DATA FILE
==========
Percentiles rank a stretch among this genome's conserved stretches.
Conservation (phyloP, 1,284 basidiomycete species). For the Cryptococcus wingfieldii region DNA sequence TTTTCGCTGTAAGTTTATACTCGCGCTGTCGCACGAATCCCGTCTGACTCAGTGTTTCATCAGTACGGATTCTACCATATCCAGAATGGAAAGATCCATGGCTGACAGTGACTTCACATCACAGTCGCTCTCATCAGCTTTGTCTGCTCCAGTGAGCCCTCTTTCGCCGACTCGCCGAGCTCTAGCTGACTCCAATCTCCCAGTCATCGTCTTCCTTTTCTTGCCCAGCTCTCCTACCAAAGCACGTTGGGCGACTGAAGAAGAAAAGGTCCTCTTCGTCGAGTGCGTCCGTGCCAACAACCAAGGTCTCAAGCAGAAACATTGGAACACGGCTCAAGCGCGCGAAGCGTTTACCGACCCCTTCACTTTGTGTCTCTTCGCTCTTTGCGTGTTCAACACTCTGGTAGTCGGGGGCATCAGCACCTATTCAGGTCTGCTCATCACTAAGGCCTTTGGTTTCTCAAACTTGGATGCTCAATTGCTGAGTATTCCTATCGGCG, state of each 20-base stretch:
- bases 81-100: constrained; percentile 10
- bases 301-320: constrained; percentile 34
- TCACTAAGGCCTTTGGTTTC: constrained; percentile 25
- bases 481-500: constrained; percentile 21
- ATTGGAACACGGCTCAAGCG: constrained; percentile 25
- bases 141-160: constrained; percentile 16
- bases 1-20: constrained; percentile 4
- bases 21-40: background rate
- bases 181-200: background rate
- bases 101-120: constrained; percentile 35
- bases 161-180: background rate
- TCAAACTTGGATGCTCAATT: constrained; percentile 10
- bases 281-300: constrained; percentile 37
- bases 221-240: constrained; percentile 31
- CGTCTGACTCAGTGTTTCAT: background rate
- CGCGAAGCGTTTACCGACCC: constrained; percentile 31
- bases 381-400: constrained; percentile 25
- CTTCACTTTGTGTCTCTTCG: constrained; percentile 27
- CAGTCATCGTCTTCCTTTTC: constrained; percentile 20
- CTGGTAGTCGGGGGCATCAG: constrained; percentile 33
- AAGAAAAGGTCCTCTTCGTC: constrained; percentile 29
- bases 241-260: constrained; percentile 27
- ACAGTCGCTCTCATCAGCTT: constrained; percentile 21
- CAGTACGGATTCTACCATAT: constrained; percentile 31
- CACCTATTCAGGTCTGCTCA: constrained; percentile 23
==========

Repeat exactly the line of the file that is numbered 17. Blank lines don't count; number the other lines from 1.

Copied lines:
- CGTCTGACTCAGTGTTTCAT: background rate